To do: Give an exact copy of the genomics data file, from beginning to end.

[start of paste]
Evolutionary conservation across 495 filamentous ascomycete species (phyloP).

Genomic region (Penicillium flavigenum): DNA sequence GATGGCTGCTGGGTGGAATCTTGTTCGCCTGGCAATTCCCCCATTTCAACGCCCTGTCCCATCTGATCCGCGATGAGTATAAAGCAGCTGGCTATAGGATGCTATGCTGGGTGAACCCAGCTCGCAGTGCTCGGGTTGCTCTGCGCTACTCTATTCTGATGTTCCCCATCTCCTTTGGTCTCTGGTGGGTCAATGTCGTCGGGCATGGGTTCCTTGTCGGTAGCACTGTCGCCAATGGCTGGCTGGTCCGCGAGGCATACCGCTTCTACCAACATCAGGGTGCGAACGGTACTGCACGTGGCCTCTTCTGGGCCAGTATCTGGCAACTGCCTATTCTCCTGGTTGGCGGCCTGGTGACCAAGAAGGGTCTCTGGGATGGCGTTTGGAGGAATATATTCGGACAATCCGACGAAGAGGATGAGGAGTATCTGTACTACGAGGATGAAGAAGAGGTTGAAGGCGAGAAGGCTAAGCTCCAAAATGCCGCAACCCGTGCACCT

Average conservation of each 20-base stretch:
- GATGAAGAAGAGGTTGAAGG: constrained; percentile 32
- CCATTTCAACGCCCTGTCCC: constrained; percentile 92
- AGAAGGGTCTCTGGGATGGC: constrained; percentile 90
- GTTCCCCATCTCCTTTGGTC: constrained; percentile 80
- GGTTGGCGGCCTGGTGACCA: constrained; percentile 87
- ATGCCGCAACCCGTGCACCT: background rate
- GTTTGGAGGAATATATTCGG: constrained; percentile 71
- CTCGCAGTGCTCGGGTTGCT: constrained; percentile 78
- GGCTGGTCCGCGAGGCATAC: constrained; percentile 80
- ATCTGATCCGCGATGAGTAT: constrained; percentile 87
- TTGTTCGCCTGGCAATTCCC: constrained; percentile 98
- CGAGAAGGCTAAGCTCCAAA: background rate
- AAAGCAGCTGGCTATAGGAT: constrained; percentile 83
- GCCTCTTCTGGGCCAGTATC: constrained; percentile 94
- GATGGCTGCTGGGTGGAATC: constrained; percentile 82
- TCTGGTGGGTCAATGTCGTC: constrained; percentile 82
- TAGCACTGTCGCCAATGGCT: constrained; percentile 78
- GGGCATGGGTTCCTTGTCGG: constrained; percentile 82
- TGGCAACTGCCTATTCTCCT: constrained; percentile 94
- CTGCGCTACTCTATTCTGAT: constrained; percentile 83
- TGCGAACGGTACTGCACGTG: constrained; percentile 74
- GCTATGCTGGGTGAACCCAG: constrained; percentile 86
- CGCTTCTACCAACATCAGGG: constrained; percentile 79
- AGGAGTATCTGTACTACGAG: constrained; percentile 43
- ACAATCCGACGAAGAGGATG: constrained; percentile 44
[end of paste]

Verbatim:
Evolutionary conservation across 495 filamentous ascomycete species (phyloP).

Genomic region (Penicillium flavigenum): DNA sequence GATGGCTGCTGGGTGGAATCTTGTTCGCCTGGCAATTCCCCCATTTCAACGCCCTGTCCCATCTGATCCGCGATGAGTATAAAGCAGCTGGCTATAGGATGCTATGCTGGGTGAACCCAGCTCGCAGTGCTCGGGTTGCTCTGCGCTACTCTATTCTGATGTTCCCCATCTCCTTTGGTCTCTGGTGGGTCAATGTCGTCGGGCATGGGTTCCTTGTCGGTAGCACTGTCGCCAATGGCTGGCTGGTCCGCGAGGCATACCGCTTCTACCAACATCAGGGTGCGAACGGTACTGCACGTGGCCTCTTCTGGGCCAGTATCTGGCAACTGCCTATTCTCCTGGTTGGCGGCCTGGTGACCAAGAAGGGTCTCTGGGATGGCGTTTGGAGGAATATATTCGGACAATCCGACGAAGAGGATGAGGAGTATCTGTACTACGAGGATGAAGAAGAGGTTGAAGGCGAGAAGGCTAAGCTCCAAAATGCCGCAACCCGTGCACCT

Average conservation of each 20-base stretch:
- GATGAAGAAGAGGTTGAAGG: constrained; percentile 32
- CCATTTCAACGCCCTGTCCC: constrained; percentile 92
- AGAAGGGTCTCTGGGATGGC: constrained; percentile 90
- GTTCCCCATCTCCTTTGGTC: constrained; percentile 80
- GGTTGGCGGCCTGGTGACCA: constrained; percentile 87
- ATGCCGCAACCCGTGCACCT: background rate
- GTTTGGAGGAATATATTCGG: constrained; percentile 71
- CTCGCAGTGCTCGGGTTGCT: constrained; percentile 78
- GGCTGGTCCGCGAGGCATAC: constrained; percentile 80
- ATCTGATCCGCGATGAGTAT: constrained; percentile 87
- TTGTTCGCCTGGCAATTCCC: constrained; percentile 98
- CGAGAAGGCTAAGCTCCAAA: background rate
- AAAGCAGCTGGCTATAGGAT: constrained; percentile 83
- GCCTCTTCTGGGCCAGTATC: constrained; percentile 94
- GATGGCTGCTGGGTGGAATC: constrained; percentile 82
- TCTGGTGGGTCAATGTCGTC: constrained; percentile 82
- TAGCACTGTCGCCAATGGCT: constrained; percentile 78
- GGGCATGGGTTCCTTGTCGG: constrained; percentile 82
- TGGCAACTGCCTATTCTCCT: constrained; percentile 94
- CTGCGCTACTCTATTCTGAT: constrained; percentile 83
- TGCGAACGGTACTGCACGTG: constrained; percentile 74
- GCTATGCTGGGTGAACCCAG: constrained; percentile 86
- CGCTTCTACCAACATCAGGG: constrained; percentile 79
- AGGAGTATCTGTACTACGAG: constrained; percentile 43
- ACAATCCGACGAAGAGGATG: constrained; percentile 44